Nov 19, 2013
In yesterday’s post I talked about the fact that many people have misconceptions about what metta (lovingkindness) is, and how those misconceptions can lead to disappointment, despair, and to giving up on the practice. The main misconception I addressed is that lovingkindness is an emotion. Actually, lovingkindness is a volition. It’s classically defined as the intention that beings be happy. So it’s something we want, not something we feel. Although the volition may lead to certain feelings, like warmth, an open heart, a sense of cherishing, joy, etc., the feelings are secondary.
Another thing that often happens is that we try too hard to make something happen. This may have happened to you …
Nov 18, 2013
This post is part of our Urban Retreat, running from Nov 9 to 16, 2013. To subscribe to our Urban Retreat posts, which will be delivered to your inbox each day of the retreat, go here.
The Urban Retreat is set up to help you bring more depth of practice into your life. In particular we’re focusing for the week on lovingkindness (metta) practice, so that we can move towards having a heart that “blazes like the sun.”
I was surprised recently on a retreat, when I asked how many people practiced lovingkindness meditation regularly, to find that fewer than half the participants did. …
Nov 01, 2013
There are many ways to develop metta (kindness, or lovingkindness), which is the desire that beings, ourselves included, be happy. Kindness arises from a basic realization that all beings want to be happy, and that their happiness and suffering are as real to them as our own happiness and suffering are to us. Recognizing those facts, and knowing that we ourselves want to be happy, we naturally wish happiness for others.
Kindness is inherent in us all, and in the meditation practice we’re strengthening what’s already there, not bringing something entirely new into being.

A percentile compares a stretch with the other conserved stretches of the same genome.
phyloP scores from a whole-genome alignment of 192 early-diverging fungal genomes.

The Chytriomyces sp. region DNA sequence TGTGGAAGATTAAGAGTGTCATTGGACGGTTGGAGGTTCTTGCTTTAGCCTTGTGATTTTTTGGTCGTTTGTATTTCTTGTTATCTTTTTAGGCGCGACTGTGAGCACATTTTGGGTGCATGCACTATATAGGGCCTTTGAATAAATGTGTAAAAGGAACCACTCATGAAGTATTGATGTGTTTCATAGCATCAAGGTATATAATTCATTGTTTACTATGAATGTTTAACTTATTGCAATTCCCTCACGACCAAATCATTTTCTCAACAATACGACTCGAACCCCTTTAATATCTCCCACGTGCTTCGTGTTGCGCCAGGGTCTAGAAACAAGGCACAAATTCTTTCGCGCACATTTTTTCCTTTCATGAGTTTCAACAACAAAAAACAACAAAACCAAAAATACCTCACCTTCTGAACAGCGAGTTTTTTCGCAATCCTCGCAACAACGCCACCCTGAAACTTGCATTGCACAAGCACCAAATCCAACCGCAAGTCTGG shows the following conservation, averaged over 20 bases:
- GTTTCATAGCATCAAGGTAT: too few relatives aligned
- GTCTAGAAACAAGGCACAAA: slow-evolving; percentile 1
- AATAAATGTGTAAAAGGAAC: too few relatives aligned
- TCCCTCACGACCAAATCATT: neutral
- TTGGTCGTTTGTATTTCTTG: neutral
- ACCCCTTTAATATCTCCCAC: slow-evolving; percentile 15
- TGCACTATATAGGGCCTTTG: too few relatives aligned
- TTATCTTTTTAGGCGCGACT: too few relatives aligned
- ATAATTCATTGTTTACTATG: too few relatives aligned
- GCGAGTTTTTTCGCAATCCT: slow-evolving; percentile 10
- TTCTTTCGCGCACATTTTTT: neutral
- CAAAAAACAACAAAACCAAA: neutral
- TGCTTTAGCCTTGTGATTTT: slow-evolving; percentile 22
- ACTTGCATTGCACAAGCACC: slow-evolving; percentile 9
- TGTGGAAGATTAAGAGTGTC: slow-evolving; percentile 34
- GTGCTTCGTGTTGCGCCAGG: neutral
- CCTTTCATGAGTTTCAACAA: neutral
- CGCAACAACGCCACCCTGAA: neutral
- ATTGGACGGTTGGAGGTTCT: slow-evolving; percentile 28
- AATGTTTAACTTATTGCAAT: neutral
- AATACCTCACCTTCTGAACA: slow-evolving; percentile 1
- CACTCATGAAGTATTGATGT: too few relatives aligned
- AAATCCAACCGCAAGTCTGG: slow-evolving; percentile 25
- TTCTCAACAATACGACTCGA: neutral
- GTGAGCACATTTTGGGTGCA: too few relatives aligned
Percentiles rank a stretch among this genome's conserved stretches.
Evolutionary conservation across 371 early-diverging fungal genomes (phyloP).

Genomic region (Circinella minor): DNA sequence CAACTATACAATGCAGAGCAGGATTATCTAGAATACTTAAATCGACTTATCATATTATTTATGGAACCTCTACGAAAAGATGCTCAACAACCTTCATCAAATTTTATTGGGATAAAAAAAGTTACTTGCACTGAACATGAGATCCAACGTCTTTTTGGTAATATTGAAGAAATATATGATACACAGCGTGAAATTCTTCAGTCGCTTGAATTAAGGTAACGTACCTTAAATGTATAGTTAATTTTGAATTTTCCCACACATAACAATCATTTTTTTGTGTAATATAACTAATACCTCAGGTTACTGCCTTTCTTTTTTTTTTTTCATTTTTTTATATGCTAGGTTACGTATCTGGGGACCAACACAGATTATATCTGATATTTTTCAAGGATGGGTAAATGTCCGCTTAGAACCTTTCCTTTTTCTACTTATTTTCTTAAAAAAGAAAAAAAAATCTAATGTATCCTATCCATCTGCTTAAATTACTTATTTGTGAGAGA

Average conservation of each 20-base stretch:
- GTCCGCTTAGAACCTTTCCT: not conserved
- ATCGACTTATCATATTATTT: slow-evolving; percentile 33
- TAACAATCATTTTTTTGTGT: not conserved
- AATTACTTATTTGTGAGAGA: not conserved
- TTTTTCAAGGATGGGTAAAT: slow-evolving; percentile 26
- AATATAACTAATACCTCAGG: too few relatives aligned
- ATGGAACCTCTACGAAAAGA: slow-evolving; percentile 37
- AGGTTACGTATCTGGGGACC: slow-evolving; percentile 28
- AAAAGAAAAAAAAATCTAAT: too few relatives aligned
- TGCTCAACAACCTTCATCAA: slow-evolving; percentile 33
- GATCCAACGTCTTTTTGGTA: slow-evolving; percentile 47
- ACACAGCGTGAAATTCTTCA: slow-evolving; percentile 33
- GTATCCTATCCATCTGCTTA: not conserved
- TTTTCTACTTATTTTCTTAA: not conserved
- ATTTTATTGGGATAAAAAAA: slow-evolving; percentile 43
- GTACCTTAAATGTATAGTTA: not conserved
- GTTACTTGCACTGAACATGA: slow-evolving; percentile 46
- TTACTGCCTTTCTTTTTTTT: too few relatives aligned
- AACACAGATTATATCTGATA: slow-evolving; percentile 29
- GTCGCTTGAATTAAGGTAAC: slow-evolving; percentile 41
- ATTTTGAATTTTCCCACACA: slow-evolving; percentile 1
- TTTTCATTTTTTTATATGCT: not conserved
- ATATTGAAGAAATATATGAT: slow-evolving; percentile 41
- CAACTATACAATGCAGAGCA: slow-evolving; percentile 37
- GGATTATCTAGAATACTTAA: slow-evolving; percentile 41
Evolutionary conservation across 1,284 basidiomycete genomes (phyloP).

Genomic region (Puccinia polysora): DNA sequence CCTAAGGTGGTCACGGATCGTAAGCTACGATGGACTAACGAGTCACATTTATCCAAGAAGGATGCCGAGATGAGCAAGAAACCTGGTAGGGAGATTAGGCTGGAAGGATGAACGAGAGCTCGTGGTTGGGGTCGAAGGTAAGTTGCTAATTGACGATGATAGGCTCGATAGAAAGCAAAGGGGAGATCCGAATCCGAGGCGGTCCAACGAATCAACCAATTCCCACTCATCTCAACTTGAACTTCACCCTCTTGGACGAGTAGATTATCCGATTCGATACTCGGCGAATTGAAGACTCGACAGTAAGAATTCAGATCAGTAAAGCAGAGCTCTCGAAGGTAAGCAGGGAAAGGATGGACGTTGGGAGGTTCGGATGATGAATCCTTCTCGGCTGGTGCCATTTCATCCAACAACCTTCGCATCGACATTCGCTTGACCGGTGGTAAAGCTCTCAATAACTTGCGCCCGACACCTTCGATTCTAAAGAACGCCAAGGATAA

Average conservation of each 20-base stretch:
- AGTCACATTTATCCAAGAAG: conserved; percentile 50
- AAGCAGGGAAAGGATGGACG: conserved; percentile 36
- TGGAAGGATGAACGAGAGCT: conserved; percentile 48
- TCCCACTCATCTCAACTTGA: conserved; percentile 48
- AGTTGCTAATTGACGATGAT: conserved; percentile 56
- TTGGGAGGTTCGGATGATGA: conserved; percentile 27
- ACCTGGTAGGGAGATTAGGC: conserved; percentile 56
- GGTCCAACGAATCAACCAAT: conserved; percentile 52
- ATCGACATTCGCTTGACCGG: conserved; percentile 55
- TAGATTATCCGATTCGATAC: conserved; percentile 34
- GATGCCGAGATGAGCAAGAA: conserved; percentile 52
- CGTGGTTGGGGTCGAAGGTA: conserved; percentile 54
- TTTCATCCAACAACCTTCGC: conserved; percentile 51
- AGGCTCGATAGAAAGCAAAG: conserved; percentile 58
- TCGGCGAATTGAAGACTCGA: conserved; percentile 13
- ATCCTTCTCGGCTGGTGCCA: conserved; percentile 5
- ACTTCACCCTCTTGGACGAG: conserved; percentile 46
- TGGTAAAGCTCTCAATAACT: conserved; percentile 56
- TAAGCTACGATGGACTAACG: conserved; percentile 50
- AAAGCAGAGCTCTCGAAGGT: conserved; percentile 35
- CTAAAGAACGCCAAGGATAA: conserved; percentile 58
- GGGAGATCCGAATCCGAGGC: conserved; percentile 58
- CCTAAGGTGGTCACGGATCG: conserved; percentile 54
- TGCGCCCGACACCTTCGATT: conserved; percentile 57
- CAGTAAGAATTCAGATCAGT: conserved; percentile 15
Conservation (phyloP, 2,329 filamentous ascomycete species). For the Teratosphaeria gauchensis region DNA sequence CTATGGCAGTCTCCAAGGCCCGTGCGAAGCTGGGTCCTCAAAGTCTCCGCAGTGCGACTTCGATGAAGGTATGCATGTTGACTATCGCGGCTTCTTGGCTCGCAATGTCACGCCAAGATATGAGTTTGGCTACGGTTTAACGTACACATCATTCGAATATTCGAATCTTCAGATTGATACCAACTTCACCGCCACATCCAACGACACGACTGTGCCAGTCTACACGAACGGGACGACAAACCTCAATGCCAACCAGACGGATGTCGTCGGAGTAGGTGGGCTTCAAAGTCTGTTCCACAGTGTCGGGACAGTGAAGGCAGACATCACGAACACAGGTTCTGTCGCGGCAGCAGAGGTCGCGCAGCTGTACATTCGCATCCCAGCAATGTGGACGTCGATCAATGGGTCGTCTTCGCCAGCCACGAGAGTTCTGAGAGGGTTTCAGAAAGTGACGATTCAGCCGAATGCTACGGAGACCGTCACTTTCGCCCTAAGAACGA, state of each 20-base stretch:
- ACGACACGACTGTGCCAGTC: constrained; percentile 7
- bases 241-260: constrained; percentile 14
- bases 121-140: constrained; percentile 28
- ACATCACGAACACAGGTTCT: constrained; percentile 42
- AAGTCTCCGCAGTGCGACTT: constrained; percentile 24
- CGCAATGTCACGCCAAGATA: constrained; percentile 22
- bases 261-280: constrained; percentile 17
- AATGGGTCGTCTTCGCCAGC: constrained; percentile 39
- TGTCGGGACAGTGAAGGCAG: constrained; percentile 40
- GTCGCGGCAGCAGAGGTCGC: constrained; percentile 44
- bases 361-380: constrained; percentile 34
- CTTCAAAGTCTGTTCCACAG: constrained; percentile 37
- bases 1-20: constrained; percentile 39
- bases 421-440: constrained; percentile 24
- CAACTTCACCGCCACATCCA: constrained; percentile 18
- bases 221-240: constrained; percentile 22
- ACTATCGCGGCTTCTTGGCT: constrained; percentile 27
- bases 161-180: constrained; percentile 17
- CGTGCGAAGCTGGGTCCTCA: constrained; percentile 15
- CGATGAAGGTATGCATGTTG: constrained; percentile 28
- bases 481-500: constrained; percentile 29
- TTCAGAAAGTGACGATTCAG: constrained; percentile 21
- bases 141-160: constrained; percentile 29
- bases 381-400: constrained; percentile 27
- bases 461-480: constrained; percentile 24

The most well-known way to cultivate metta is drop phrases into the mind that strengthen and develop our …
Rick Hanson PhD
Oct 23, 2013
When our mammalian ancestors first appeared, about two hundred million years ago, their capacities for bonding, emotion, and generosity were extraordinary evolutionary breakthroughs. Unlike reptiles and fish, mammals and birds care for their young, pair bond (sometimes for life), and usually form complex social groups organized around various kinds of cooperation. This takes more smarts than, say, a fish laying a swarm of eggs and swimming away – so in proportion to body weight, mammals and birds have bigger brains than reptiles and fish do.
When primates came along about sixty million years ago, there …
Jul 21, 2013
For me it’s been a blast. Somehow I managed to keep to a schedule of having a blog post each day, which means that I’ve written enough material in the last three months to fill a 300 page book. On our first 100 day challenge I managed 35 consecutive daily posts before realizing that I couldn’t sustain the pace and slacked off to writing every five days. Somehow this time the 35 day mark came and went, and then the 50 day mark, then 75 days — and here we are. The time has flown.